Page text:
|About the Book|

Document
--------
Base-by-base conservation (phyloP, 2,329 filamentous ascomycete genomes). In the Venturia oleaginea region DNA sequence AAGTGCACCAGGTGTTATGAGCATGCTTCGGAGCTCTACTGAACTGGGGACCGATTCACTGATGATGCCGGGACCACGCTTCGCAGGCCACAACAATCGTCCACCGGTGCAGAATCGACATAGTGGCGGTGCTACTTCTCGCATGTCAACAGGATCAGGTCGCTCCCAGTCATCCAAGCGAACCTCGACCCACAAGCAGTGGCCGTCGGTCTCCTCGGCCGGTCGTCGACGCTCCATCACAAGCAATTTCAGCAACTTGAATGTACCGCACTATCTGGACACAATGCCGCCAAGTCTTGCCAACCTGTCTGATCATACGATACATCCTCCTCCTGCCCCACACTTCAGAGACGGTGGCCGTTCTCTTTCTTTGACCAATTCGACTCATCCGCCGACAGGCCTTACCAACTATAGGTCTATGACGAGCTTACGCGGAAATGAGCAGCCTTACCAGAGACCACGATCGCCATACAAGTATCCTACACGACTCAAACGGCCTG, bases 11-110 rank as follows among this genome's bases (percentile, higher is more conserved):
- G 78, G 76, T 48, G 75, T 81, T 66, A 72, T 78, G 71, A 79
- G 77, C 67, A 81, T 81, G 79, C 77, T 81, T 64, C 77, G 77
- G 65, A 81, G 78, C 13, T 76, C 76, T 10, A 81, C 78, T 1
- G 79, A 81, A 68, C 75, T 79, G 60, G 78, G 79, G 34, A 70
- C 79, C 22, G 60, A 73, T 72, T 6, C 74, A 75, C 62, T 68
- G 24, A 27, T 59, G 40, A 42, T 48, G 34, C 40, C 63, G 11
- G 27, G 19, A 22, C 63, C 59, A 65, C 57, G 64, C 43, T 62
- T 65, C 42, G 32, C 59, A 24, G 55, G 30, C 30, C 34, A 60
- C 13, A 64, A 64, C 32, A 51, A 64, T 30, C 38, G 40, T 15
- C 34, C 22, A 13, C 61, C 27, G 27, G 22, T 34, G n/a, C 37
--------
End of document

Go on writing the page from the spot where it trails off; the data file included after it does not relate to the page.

Discovered in 1971 and posthumously tacked onto the previous eight volumes of the Little House series, its obvious from the first pages that somethings a little amiss here. The tone is different, harder, more grown-up, with many details that ended These Happy Golden Years changed here, and not for the better. After going off to live the life of a farmers wife in the previous book, the same scene is revisited, with Laura telling Manly (she calls Almanzo by his nickname throughout the book) that he should work in a shop, and that she has no interest in being a farmers wife. Jarring! But probably closer to the truth, too.The lack of finesse added to other books by Lauras daughter Rose is noticeably absent here. Also, considering that the manuscript was found after her death, theres a good chance that it was unfinished, and might have been fleshed out at a later date.Its interesting to see just how much hardship the couple endured in their four years of attempting to settle a land claim with the government. At the same time, the atrocities pile up so quickly, its hard not to be come desensitized to them after a while. When the last ten pages is given over to 1) typhoon, 2) temporary blindless, 3) bankruptcy, 4) a fire that wipes out the family house and nearly kills Laura and Rose, it almost turns into some sort of black comedy, where the protagonist puts his foot in a bucket, falls off a cliff, and inadvertently starts World War III.Of course, it wasnt a comedy, and as far as I know, these things actually happened, making it more depressing.If youre following this saga all the way to the bitter end, youll probably want to read this. If you just want to enjoy the fairy-tale tone and ambiance of the previous books, I beg of you to stop with These Happy Golden Years and protect your innocence. Since my girlfriend is writing a book about LIW, you can imagine that Ill riding this runaway train to the end of the line, but that doesnt mean you have to!